Well, actually I have some ideas, but I'm more comfortable just stating the observation.
Maybe it has to do with the tenure process itself. I wonder if the recently tenured professor you wrote about the other day may one day be a candidate for "deadwoodedness".
What I dislike more, personally, are the ones who did something a bazillion years ago and nothing since. I'm thinking particularly of a certain prestigious-prize-winner whose lab now does terminally outdated methods on terminally outdated questions. And for this he gets grants.
Sometimes people keep up their jobs because no one's put an alternative to them. It can be useful for chairpeople to go around to the older profs and ask if they're going to have enough money/healthcare for retirement, and if fear of not having those things is preventing them from retiring. For a department (perhaps more in humanities than sciences, depending on the structure) it can be cheaper to encourage those people to retire by making sure their pension is sufficient etc., thereby freeing up lab space for a new and energetic prof. I don't want mandatory retirement either, but this seems like a situation where chairs should step up to massaging these folks along, if possible.
Some of us older faculty members had a lunchtime discussion a few weeks about wondering why so many of the new young faculty are so "high maintenance". I think if someone comes into a department with odd expectations, others may look like deadwood to them. I also find myself wondering why FSP and others are so busy monitoring what others do and judging them harshly. Someone else's productivity is none of their business, especially when they don't know the goals or obstacles of their colleagues. I see this as a means of reassuring yourself that you are wonderful by comparison. If the deadwood all went away, how would you feel better about yourself? How would you feel if you found out that the experienced faculty all sit around talking about how naive and incompetent the newcomers are, with their hopes for publication that will inevitably come to nothing because they are just as mediocre as the ones who came before them. That kind of game is what you are playing here, and I think it stinks.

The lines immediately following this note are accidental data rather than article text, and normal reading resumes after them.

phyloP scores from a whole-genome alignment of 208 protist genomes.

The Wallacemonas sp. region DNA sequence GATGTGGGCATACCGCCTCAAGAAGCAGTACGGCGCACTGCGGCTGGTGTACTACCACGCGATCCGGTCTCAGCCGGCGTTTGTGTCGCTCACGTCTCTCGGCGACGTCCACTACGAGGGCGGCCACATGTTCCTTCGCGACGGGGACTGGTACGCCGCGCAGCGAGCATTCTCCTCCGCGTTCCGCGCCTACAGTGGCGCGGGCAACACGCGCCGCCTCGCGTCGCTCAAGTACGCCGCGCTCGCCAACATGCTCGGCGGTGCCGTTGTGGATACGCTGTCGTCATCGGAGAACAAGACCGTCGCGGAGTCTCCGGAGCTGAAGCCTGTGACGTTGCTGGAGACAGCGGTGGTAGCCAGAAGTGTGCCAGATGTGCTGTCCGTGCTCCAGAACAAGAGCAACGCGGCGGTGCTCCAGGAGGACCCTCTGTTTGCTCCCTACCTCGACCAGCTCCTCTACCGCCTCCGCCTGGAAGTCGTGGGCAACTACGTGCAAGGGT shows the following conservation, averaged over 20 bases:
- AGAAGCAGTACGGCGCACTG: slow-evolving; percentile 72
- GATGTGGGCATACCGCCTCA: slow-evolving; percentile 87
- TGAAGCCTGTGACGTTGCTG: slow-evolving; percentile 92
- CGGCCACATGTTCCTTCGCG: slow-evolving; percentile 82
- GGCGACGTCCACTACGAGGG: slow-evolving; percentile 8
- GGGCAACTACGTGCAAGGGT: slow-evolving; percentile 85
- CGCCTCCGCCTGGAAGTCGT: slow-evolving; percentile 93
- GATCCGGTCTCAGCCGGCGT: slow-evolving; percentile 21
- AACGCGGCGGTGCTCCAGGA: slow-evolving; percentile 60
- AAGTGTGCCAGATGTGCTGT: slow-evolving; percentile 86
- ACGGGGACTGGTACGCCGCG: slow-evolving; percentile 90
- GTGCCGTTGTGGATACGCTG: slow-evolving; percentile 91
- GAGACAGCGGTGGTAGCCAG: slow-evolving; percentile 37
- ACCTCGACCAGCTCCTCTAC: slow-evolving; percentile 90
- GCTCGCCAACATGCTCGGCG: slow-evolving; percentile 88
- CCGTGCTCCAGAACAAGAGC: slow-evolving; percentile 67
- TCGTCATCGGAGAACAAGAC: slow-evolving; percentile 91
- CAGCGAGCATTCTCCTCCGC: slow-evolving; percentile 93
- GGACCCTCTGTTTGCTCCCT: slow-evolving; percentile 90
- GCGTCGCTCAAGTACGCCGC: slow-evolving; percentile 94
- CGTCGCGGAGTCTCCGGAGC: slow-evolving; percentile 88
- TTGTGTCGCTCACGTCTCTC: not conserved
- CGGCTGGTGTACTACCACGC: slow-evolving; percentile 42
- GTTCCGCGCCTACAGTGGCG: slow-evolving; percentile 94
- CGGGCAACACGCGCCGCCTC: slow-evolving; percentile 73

Sounds like one of your colleagues is working on a proof of principle concerning future deadwood.
In physics, a large part of the reason for deadwood was the high hiring rate during the late 50s and early 60s. [Here is a link to an article on physics PhD supply, for those unaware of the history.] When below average grad students get tenure, there will be deadwood. When I was a grad student, the lecturer I TA'd for claimed that Work could never be negative!
However, I think most of what you see are faculty who have retired in place after a solid research career. The only reason for them to actually retire would be if the university forced them to teach a much heavier load to make up for reduced research production and thereby freein up the time of junior faculty for research. Some do this, most don't.
The question for the future is how many young faculty see their N years as a postdoc and N years on the tenure track as giving them an entitlement to slack after tenure, and how many will continue to work hard because they like doing science?
In my teaching institution, I see young faculty without tenure who don't work as hard as people who are 5 years from retirement.
ole phat stu - I don't think FSP is talking about everyone getting prize-winning results. It is just about working has hard as you should. You are getting paid for being, not for have been. I also question those who put their names in papers without having done much/anything, not sure what can be done though.